Herpetic Eye Disease Study (HEDS) I
Recruitment status was: Active, not recruiting
To evaluate the efficacy of topical corticosteroids in treating herpes simplex stromal keratitis in conjunction with topical trifluridine.
To evaluate the efficacy of oral acyclovir in treating herpes simplex stromal keratitis in patients receiving concomitant topical corticosteroids and trifluridine.
To evaluate the efficacy of oral acyclovir in treating herpes simplex iridocyclitis in conjunction with treatment with topical corticosteroids and trifluridine.
Ocular Herpes Simplex
Drug: Prednisolone Phosphate
|Study Design:||Allocation: Randomized
Primary Purpose: Treatment
|Study Start Date:||May 1989|
Herpes simplex keratitis is a leading cause of corneal opacification in the United States, other industrialized countries, and developing nations throughout the world. An estimated 450,000 people in the United States can develop recurrent episodes of the disease and about 46,000 episodes of HSV eye infection every year. Herpetic eye disease is the most common infectious cause of corneal blindness in this country.
Despite the availability of antiviral agents that are effective in treating herpes simplex epithelial keratitis, inflammation in the corneal connective tissue and iris that can lead to corneal scarring and visual impairment develops in many patients. Prior to the HEDS-I trials, the role of topical corticosteroids in the management of HSV stromal keratitis was uncertain; some animal and human studies suggested there was a benefit to treatment whereas others suggested harm. The value of adding an oral antiviral agent to treatment with topical corticosteroids and topical antivirals also was unknown.
The HEDS-I trials were developed to assess the efficacy of topical corticosteroids and oral acyclovir in treating HSV stromal keratitis and iridocyclitis.
HEDS-I consisted of three randomized, placebo-controlled trials. The organizational structure consisted of a data coordinating center and eight clinical centers.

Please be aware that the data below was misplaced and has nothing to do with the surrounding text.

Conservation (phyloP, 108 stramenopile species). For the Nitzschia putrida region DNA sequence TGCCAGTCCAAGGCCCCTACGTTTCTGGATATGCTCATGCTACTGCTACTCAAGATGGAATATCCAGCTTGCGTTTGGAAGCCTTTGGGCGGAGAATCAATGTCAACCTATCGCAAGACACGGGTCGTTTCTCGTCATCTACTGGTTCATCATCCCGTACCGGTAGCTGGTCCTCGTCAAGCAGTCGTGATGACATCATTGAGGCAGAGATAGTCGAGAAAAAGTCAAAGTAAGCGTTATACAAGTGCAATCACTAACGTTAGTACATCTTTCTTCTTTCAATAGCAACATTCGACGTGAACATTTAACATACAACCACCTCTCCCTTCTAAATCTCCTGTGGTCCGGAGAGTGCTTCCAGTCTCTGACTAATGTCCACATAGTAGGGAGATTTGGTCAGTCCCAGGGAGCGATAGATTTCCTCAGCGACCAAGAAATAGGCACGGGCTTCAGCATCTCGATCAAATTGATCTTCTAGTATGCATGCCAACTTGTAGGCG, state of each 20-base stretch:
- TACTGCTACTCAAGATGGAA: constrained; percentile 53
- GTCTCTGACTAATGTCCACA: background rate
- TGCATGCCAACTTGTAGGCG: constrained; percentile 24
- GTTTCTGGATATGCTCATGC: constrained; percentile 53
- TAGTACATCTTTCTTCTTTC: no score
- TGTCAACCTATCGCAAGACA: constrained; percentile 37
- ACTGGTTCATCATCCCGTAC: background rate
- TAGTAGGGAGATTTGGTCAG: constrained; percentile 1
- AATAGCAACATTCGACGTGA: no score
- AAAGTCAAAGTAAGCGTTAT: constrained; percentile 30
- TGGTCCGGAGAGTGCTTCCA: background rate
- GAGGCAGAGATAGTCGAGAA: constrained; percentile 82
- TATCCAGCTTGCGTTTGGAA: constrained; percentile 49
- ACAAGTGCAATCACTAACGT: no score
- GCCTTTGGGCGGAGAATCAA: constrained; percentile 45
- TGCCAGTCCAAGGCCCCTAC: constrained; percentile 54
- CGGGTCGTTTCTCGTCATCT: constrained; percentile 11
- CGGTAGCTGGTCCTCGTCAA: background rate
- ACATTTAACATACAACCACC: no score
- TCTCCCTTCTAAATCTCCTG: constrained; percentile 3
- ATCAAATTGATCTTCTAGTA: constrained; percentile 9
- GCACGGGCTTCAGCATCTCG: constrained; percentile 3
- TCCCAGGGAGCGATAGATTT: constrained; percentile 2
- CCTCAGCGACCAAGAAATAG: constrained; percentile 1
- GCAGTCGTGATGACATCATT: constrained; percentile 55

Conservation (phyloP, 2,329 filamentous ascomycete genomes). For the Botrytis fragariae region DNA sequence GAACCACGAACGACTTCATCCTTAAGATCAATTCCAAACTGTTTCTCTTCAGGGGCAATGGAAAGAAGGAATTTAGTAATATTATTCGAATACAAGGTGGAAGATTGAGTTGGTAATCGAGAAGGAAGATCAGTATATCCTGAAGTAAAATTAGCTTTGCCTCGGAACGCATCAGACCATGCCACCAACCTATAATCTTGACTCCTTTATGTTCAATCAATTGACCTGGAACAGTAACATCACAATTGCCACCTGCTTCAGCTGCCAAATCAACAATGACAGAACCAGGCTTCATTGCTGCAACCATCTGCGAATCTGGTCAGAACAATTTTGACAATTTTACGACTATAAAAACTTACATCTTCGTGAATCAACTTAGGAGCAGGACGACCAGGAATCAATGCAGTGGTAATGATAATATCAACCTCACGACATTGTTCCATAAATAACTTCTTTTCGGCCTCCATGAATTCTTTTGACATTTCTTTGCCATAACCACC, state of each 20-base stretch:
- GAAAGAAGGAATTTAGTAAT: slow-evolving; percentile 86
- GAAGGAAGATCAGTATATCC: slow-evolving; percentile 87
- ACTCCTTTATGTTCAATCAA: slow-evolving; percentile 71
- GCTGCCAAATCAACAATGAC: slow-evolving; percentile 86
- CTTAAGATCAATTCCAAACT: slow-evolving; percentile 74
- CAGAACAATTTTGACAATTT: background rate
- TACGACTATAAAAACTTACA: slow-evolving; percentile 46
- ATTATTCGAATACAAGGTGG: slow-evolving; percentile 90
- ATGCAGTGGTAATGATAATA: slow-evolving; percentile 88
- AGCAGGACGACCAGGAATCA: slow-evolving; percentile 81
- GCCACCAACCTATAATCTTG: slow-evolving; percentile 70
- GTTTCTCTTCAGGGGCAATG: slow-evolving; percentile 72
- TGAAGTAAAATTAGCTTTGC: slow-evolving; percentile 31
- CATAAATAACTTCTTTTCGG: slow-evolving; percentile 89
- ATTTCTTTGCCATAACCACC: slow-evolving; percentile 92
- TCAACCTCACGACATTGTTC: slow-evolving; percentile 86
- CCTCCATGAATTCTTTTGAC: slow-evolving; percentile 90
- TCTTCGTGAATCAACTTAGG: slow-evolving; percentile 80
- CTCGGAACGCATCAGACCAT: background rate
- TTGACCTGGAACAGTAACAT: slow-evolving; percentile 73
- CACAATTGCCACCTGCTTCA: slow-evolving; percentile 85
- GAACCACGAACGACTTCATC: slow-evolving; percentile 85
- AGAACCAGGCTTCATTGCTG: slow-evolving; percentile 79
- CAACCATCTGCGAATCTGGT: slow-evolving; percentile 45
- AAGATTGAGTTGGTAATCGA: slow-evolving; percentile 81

All patients received the topical antiviral trifluridine as prophylaxis against recurrences of HSV epithelial ulceration. Patients were evaluated weekly for 10 weeks, every other week through week 16, and again at 6 months. The primary outcome was the time to development of preset criteria for treatment failure during the 16-week period of examination. Protocol-specific descriptions of the three trials follow.
Herpes Stromal Keratitis, Not on Steroid Trial (HEDS-SKN): Patients with active HSV stromal keratitis who had not used a topical corticosteroid in the preceding 10 days were randomized to treatment with topical prednisolone phosphate drops or topical placebo drops. A treatment schedule, starting with 8 drops a day of 1 percent prednisolone phosphate for 7 days, was progressively decreased over 10 weeks in such a way that patients received 1 drop per day of 1/8 percent prednisolone for the last 3 weeks of treatment. Placebo drops were given by the same schedule.
Herpes Stromal Keratitis, on Steroid Treatment (HEDS-SKS): Patients with active HSV stromal keratitis who already were being treated with a topical corticosteroid were randomized either to oral treatment with 200 mg acyclovir capsules (400 mg five times daily) for 10 weeks or to the identical dose of placebo capsules. Patients also received topical prednisolone phosphate in the dosage schedule described above for the SKN trial.
Herpes Simplex Virus Iridocyclitis, Receiving Topical Steroids (HEDS-IRT): Patients with active HSV iridocyclitis were randomized either to oral treatment with 200 mg acyclovir capsules (400 mg five times daily) for 10 weeks or to the identical dose of placebo capsules. Patients also received topical prednisolone phosphate in the dosage schedule described above for the SKN trial.
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